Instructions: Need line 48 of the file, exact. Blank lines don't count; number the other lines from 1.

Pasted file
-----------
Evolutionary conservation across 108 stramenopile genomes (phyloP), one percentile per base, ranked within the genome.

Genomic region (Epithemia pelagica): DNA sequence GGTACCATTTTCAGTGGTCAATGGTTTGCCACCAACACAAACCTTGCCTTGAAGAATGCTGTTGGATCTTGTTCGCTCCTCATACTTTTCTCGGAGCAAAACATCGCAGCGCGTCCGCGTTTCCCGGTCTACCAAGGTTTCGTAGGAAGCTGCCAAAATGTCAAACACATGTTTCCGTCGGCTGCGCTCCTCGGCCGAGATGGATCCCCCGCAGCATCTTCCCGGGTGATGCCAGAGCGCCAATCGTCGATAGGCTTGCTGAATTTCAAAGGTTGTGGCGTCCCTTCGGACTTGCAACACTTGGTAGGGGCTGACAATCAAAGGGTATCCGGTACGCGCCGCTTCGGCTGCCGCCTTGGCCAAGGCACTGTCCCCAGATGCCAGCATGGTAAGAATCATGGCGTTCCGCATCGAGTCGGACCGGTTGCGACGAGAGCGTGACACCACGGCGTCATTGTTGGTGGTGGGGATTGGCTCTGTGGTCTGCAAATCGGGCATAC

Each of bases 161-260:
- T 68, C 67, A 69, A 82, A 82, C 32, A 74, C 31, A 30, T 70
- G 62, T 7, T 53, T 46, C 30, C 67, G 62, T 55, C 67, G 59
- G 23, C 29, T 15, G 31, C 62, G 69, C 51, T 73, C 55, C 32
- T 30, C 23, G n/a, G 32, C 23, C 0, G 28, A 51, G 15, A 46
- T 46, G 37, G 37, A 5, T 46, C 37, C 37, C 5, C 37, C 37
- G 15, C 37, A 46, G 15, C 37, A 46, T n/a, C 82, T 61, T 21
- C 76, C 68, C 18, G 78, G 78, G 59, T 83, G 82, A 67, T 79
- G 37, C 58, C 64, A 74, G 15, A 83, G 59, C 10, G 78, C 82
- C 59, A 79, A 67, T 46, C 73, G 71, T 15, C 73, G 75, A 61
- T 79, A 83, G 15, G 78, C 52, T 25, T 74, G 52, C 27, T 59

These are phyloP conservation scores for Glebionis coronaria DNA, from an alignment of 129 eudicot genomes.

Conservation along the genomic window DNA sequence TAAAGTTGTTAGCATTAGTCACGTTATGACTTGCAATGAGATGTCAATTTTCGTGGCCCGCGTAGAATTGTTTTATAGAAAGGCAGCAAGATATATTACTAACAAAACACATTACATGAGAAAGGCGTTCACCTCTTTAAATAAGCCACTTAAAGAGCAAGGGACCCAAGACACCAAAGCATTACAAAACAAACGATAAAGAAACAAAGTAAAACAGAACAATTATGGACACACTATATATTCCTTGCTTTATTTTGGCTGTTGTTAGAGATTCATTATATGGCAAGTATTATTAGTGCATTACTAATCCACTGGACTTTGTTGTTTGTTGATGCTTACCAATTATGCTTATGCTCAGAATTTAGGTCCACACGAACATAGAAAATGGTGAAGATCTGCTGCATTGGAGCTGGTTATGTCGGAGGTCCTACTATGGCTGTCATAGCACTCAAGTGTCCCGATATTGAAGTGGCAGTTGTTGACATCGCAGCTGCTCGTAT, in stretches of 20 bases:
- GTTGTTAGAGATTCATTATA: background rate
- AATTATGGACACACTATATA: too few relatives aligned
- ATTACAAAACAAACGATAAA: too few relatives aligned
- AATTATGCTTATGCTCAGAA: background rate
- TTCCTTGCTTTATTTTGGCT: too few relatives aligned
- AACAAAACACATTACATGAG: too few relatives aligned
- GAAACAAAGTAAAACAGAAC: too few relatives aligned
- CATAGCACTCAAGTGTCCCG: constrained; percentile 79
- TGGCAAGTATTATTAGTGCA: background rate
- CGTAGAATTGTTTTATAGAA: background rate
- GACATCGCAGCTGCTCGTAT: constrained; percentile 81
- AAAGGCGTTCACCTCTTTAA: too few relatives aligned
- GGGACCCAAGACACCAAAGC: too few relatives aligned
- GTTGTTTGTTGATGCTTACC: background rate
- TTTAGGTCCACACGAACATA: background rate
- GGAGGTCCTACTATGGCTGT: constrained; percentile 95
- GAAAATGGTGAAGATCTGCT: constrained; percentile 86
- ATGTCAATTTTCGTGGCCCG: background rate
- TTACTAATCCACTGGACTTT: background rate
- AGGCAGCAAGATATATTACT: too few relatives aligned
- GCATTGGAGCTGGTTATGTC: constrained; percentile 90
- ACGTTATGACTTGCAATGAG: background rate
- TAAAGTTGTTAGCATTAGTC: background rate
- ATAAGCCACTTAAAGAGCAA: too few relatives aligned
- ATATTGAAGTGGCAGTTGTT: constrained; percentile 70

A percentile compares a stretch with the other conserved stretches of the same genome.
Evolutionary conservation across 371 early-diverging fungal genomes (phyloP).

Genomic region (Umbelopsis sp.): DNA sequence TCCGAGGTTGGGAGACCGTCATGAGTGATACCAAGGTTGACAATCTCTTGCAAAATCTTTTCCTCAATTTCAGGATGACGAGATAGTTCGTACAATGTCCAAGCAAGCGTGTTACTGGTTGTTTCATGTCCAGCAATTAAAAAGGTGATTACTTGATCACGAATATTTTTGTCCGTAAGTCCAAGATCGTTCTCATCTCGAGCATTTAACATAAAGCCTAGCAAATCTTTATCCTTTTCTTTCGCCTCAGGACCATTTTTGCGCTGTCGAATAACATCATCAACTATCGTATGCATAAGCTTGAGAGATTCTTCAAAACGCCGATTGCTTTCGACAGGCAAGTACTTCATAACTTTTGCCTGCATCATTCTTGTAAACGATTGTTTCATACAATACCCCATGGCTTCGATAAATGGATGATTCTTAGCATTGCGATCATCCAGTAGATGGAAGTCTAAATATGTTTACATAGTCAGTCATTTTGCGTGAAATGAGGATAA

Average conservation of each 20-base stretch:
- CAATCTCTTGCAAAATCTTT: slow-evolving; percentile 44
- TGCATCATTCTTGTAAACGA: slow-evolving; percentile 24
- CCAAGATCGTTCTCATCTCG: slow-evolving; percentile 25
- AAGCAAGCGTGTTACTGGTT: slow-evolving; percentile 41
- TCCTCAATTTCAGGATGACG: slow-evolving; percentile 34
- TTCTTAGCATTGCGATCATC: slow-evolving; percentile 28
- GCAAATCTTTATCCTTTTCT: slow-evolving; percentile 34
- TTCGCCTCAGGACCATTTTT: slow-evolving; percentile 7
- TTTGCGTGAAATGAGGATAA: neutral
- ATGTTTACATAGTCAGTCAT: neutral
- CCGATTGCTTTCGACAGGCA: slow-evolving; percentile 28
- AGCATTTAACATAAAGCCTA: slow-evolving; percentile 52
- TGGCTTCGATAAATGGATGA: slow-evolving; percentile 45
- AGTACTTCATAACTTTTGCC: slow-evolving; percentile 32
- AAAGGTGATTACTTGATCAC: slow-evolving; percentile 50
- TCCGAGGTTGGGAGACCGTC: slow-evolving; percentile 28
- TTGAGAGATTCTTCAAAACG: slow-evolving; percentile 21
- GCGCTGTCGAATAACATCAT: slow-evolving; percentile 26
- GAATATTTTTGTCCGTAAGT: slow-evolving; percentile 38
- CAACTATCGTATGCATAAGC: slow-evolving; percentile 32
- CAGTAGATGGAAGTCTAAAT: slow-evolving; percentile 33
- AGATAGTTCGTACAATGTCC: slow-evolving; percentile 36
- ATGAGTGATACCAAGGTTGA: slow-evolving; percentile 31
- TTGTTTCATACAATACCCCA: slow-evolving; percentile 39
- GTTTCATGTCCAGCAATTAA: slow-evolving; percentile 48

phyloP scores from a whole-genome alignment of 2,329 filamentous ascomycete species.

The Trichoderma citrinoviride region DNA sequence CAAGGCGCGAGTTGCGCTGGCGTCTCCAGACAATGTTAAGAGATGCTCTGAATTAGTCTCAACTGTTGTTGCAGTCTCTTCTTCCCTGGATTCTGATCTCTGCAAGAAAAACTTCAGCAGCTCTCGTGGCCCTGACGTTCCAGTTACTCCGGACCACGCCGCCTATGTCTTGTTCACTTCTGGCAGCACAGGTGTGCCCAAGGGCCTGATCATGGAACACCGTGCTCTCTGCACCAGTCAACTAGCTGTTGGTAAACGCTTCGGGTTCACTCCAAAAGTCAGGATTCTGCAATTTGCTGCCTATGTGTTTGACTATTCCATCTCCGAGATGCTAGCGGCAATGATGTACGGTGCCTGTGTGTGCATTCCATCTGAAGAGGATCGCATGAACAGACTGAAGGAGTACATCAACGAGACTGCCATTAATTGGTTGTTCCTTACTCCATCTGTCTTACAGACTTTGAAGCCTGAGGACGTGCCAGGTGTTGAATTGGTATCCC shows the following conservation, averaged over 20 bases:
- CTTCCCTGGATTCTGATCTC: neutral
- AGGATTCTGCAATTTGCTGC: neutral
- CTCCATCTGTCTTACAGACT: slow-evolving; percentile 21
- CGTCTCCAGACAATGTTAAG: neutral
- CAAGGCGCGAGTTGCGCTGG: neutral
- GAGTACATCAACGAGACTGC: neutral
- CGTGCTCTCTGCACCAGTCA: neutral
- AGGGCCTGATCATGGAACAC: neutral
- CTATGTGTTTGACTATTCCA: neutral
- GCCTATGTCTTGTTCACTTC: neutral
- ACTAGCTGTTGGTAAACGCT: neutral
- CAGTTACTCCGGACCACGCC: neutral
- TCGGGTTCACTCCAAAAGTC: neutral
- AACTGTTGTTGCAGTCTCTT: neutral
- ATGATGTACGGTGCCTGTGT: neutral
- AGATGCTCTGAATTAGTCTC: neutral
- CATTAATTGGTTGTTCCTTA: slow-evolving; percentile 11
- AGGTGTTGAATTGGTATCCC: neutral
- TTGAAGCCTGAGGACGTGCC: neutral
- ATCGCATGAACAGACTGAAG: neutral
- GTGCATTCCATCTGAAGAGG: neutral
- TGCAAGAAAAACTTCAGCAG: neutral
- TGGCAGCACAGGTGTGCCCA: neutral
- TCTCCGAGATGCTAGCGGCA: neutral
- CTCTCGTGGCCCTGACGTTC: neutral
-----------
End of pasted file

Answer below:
- AAGCAAGCGTGTTACTGGTT: slow-evolving; percentile 41